Beacon Lesson Plan Library

It's Oobleck

Alicia Floyd
Santa Rosa District Schools


After listening to the story [Bartholomew and the Oobleck], students will be able to list information that they learn about Oobleck and use context clues to construct a meaning for Oobleck.


The student uses a variety of context cues (for example, illustrations, diagrams, information in the story, titles and headings, sequence) to construct meaning (meaning cues).

The student listens for information and pleasure.


-[Bartholomew and the Oobleck] by Dr. Seuss, Random House, New York, 1977,ISBN: 0-394-80075-3, 0394900758
-One box corn starch
-Water (equal part to corn starch)
-Green food coloring
-Fragrance (anise, smells like licorice; peppermint; or lemon)
-Writing paper for each student
-Pencils for each student


1. Prepare the oobleck by mixing one part water to one part cornstarch. Add 10 to 15 drops of green food coloring and 1 2 teaspoons of anise. (I found it easier to mix the water, food coloring, and fragrance first before mixing with the cornstarch.) Keep the oobleck in a covered bowl or zip-lock bag, or the smell will give it away.
2. Get a copy of the book.


1. Begin the lesson with a review of good listening skilss and then of the four types of precipitation: hail, rain, snow, and sleet.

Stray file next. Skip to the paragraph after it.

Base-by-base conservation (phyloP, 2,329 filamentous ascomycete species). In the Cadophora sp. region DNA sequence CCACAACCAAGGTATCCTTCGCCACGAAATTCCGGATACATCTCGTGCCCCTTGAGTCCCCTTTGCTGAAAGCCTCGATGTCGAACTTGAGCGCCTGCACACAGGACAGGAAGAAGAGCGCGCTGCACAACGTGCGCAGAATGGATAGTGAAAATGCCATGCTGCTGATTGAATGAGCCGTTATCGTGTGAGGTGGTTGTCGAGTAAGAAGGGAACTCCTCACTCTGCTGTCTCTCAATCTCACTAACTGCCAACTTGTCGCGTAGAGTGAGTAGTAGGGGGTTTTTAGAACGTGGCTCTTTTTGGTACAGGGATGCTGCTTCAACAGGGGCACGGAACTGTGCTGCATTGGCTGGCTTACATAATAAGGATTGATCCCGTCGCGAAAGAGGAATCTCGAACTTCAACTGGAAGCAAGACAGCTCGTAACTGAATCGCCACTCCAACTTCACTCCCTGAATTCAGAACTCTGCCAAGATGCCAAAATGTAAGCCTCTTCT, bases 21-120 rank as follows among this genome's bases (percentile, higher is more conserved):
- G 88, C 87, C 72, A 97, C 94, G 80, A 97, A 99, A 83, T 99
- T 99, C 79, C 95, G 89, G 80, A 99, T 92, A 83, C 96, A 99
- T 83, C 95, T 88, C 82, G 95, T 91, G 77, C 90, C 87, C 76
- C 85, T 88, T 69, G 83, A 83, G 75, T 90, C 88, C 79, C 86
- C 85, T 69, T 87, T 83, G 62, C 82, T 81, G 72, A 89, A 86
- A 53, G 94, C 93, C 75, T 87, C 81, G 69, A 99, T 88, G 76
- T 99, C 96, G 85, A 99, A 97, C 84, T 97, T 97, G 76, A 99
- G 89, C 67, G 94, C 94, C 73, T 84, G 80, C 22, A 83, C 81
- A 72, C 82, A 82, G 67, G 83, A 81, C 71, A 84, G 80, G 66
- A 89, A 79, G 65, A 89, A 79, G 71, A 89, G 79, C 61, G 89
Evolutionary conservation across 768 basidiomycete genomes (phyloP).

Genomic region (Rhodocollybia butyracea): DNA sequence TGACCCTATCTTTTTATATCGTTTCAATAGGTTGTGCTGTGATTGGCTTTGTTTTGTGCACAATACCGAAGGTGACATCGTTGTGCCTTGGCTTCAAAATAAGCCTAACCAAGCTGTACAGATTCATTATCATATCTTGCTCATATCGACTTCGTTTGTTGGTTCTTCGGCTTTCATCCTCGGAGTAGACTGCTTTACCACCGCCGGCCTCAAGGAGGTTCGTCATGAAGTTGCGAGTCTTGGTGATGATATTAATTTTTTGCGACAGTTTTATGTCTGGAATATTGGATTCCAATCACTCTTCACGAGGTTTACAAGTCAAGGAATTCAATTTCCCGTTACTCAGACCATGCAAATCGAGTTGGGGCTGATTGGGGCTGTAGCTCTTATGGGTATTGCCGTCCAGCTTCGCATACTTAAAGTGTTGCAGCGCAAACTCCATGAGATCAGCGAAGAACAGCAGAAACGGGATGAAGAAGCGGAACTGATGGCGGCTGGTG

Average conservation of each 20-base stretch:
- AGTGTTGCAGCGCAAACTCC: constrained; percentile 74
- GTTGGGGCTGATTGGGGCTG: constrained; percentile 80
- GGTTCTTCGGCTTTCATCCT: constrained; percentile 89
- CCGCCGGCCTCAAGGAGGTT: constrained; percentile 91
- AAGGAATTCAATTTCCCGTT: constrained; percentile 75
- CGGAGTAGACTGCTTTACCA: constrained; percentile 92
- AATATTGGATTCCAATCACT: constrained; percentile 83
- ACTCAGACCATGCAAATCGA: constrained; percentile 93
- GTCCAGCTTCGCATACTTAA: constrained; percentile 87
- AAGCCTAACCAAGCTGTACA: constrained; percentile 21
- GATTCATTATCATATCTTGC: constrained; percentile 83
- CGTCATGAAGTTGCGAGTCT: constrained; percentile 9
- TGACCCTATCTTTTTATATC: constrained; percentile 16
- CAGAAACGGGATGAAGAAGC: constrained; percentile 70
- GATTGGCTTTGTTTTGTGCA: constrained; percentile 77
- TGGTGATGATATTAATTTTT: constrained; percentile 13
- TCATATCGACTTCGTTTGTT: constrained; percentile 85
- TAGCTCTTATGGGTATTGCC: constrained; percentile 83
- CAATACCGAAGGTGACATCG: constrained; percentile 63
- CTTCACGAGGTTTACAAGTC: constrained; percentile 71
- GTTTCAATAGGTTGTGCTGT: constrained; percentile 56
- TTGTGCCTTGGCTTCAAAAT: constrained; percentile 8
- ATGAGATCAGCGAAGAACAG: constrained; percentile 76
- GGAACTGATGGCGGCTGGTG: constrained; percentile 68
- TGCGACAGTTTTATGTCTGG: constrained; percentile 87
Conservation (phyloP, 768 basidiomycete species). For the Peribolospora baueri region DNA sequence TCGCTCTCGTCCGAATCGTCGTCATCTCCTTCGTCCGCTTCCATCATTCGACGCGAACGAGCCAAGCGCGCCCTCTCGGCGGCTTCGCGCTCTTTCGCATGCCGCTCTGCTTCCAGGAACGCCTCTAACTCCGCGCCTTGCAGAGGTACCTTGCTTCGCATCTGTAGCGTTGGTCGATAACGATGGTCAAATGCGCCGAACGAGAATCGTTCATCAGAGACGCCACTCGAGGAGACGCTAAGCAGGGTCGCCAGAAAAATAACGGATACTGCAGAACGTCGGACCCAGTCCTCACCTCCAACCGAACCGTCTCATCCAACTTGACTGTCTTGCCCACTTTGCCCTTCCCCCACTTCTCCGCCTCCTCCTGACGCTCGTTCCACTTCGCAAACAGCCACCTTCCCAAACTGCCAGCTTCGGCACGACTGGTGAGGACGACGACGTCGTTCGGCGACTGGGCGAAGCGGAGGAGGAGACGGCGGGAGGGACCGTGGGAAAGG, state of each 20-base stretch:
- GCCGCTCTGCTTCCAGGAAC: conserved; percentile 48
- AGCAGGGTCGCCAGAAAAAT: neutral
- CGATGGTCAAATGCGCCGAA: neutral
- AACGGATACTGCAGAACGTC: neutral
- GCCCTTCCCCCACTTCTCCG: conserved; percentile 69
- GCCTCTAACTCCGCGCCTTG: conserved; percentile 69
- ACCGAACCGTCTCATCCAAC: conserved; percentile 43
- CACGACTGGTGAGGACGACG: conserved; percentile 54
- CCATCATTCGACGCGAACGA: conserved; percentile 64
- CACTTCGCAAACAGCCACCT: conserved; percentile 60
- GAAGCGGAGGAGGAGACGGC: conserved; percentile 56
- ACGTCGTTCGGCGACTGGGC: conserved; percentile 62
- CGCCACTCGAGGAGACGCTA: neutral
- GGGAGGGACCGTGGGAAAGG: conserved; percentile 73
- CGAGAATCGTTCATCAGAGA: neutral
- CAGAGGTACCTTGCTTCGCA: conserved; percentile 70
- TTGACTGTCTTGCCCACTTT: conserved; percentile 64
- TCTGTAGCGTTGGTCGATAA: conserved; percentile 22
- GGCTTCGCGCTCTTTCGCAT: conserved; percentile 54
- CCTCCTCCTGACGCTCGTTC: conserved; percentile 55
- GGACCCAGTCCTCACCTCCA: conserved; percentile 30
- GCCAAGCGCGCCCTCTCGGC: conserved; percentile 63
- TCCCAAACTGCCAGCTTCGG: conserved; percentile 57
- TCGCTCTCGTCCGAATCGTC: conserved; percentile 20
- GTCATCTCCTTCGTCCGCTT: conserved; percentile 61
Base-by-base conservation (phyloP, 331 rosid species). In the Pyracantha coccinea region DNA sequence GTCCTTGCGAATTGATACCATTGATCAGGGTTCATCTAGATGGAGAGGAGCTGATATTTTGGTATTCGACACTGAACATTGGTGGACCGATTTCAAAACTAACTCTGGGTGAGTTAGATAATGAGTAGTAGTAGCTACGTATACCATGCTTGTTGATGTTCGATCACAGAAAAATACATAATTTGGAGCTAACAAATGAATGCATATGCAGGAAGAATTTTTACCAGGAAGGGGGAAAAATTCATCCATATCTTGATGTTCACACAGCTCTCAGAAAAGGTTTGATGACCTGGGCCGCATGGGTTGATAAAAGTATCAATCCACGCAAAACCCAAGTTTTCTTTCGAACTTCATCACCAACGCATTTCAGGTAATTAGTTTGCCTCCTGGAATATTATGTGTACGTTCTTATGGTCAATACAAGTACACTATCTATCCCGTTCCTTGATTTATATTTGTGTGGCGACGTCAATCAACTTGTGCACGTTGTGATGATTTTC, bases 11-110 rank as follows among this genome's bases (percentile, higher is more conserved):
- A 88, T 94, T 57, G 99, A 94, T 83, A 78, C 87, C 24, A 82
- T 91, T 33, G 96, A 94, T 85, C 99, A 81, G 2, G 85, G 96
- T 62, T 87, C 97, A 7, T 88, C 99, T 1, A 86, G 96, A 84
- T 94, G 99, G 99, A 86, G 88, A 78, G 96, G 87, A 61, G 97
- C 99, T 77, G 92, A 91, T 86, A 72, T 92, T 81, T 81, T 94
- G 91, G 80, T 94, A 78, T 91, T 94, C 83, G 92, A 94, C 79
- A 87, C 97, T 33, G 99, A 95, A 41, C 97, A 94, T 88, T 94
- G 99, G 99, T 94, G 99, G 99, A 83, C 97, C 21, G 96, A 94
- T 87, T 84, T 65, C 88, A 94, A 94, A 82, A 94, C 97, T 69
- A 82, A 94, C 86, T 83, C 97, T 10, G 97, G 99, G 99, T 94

2. Elicit discussion about the four types of precipitation and ask if someone might get bored with the weather. Show the book . Explain that the main character in this book, King Derwin, does exactly that and wants something else. Tell students to listen for what King Derwin requests. Let them know that they will be asked to list information they learn about oobleck and write a definition after the story. Review context clues that can be used--pictures, repetition, etc.

3. Read aloud [Bartholomew and the Oobleck].

4. Pass out writing paper and allow time for students to list information they learned about Oobleck.

5. List several responses on the board.

6. Using the information gathered, have students write the meaning of oobleck.

7. Conclude the lesson by dividing students into small groups and giving each one a small handful of Oobleck to experience. You will definitely need to allow extra time for the students to play with it.


1. Formatively assess the list of information written by the student to determine if the student has listened and gathered information from the story.
2. Assessment of the written definition will determine if student has used context clues to construct the meaning of oobleck. This will also assess the Goal 3 Standard.


E if 6 or more different pieces of information are listed with an acceptable definition of oobleck
S if 3 to 5 pieces of information are listed with a reasonable definition of oobleck
N if 2 pieces of information are listed with an unacceptable/vague definition of oobleck
U if only 1 piece of information is given with an unacceptable definition


As an extension to this lesson, use the oobleck to discuss solids and liquids. Several lesson plans associated with this standard can be found on the Internet by using a search engine and typing in the word oobleck.
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